Traditional Weddings, Rural beauty and That One Aunt

It’s the early hours of the morning. We are deep in the Eastern Cape Province discovering how cold it can actually get there at night. Although we’re wrapped up tight, the cold surreptitiously coaxed its way through our tightly woven blankets and mercilessly punches us. Curled up in a ball, the rustling sound of a body catches my attention. I awake to hear my cousin whisper, “Psst…Thanks for making me go back into the house to fetch a blanket.” I hear this and chuckle inwardly. Loathe to move and lose my warm spot by laughing out loud, I make a mental note to have a good laugh at him in morning. We were actually warned about how cold it was but we thought “It’s early December, how cold could it possibly be, right?

WRONG!

Weddings in our family always involve a road trip at some point. Our family is born and bred in South Africa’s cultural melting pot of Johannesburg. So no one seems to ever be dating a fellow home-grown Joburger. So, family weddings have taken us to Tzaneen, Pietermaritzburg, Durban, Lesotho and now Mhlanga.

Dordrecht Wedding

Mhlanga is a village outside the small town of Dordrecht in the Eastern Cape Province. The village is about 30 minutes from the town if you are in a 4×4 and go the right way. It’s about three hours if you’re on a bus and your local “guide” gets confused. We weren’t mad at the guide though, in fairness to him we only started questioning his sense of direction after about two hours, thanks to the distraction of our entourage of aunts on the bus (some of whom “turned up” for the occasion).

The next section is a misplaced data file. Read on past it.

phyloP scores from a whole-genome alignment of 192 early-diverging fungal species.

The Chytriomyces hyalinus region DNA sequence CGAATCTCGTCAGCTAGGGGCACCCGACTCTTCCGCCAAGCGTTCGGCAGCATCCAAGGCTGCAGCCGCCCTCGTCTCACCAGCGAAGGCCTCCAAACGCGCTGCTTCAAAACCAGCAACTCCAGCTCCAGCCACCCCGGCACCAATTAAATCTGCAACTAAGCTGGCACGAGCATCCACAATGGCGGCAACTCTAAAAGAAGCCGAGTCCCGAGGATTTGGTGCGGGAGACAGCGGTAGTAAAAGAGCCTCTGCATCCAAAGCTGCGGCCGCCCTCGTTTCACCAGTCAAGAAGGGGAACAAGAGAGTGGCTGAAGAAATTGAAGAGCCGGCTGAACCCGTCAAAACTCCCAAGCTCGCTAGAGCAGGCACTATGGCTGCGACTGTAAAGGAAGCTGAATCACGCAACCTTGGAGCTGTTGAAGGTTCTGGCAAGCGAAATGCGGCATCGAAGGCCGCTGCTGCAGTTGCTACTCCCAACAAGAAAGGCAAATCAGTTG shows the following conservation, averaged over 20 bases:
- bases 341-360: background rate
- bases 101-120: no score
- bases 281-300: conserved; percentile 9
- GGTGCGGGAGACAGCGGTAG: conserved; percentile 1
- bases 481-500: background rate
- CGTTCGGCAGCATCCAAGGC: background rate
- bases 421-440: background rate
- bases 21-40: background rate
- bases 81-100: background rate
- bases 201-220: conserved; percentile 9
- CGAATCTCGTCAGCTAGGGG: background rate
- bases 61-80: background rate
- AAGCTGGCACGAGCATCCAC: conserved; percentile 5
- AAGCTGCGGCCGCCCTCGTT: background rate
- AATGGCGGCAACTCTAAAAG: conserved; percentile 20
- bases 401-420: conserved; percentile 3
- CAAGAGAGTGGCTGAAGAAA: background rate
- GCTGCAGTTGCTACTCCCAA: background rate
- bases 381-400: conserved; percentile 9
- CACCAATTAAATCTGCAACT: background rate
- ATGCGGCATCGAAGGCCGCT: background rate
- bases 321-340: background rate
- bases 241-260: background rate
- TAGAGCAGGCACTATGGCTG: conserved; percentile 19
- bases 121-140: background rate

Welcome to Dordrecht

Welcome to Dordrecht

Dutch Reformed Church on Main street in Dordrecht.

Dutch Reformed Church on Main street in Dordrecht

 

 

A herd of cattle on the road to Mhlanga.

A herd of cattle on the road to Mhlanga

Although the weather was chilly, the clouds parted often enough to showcase the rolling hills surrounding the village. The rural beauty raised our spirits and warmed us up to first, sing the wedding songs we just spent 5 hours practicing (erm…some of us learning) and second, begin the process of escorting the gorgeous bride to the groom’s family house. This involved a short walk down the hill to a stunningly decorated marquee where the festivities would be held. But not before two horsemen came galloping in the courtyard to provide an extra escort (or maybe make sure we’d bring our bride) and engulfing our somewhat tipsy aunt in a storm of dust. Tipsy or not she tapped danced out of there and took a bow. No intimidation here…we came to celebrate.

This for me is the part about traditional South African weddings that I love. The dance of contemplation between the uncles; the requisite fanfare on both sides; the joining of generations, cultures and modernity; the vibrant colours; and of course dancing and singing in celebration ALL DAY LONG!

Well worth the distance traveled. Can’t wait for the next one.

 

 

 

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